Poetry and philosophy are siblings and sometimes synonymous discourses. In this postmodern age where everything seems to be constantly shifting, truth is regularly questioned. One might refer to Plato's Allegory of the Cave to explain shifting baseline syndrome. Space Craft attempts to describe the moment and to reassure Homo sapiens by responding to Peter Sloterdijk's essay "Deep Observation" in his book What Happened in the Twentieth Century?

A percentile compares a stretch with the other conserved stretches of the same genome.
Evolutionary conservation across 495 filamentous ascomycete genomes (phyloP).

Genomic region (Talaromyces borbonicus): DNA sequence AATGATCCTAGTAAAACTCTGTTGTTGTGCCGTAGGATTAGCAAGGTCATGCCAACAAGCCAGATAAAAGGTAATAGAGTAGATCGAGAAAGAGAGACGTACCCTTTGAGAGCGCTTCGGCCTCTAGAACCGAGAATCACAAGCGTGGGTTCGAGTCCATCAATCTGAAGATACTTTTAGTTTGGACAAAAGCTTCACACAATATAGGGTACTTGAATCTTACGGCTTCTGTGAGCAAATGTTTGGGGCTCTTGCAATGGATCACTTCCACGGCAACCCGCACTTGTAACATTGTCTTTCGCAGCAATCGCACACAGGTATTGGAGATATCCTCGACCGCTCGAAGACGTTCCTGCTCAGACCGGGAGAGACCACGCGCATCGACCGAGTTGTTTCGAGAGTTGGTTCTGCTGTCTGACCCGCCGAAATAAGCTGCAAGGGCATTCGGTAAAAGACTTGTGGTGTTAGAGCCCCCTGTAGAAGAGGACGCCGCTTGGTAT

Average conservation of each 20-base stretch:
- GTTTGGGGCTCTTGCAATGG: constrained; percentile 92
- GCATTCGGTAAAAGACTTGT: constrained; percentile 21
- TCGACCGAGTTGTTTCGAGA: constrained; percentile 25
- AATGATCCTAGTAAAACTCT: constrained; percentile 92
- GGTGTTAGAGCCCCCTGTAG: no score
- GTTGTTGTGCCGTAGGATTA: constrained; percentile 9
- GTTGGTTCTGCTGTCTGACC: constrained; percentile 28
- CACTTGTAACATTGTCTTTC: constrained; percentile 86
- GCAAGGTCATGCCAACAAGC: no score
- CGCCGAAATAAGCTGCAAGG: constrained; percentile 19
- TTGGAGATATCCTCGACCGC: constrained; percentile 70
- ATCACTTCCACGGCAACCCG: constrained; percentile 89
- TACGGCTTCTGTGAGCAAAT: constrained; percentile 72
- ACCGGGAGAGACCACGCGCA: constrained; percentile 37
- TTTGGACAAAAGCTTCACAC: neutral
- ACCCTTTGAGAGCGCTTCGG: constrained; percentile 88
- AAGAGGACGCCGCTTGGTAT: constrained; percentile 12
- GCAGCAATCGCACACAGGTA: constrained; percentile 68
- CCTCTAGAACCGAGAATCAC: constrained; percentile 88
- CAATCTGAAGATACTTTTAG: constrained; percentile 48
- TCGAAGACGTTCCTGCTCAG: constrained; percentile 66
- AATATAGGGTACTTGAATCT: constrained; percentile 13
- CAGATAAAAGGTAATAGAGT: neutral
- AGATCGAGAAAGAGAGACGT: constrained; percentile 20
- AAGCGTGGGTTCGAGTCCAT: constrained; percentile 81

In that essay, Sloterdijk states, "The creation of space stations represents a dramatic break in the history of human self-relations. . . . To have a conscience means to know that one is observed from a deep off-center position and pervaded by it." Rich Murphy's poems take the idea of seeing Earth as a space station or spaceship and stretch the metaphor to imagine a possible future with a lens for time and space. The idea is one in which space and time, the environment on the spaceship Earth, need crafting. His poems name, and in that embrace they find a way for poetry. They also attempt to embrace a way for a person, for Homo sapiens, without corporate capitalism and without Harari's Homo Deus threats. The poems imagine the problems with things as they are and imagine possible solutions. The poetics and resulting poetry are what Blake called "firm persuasion."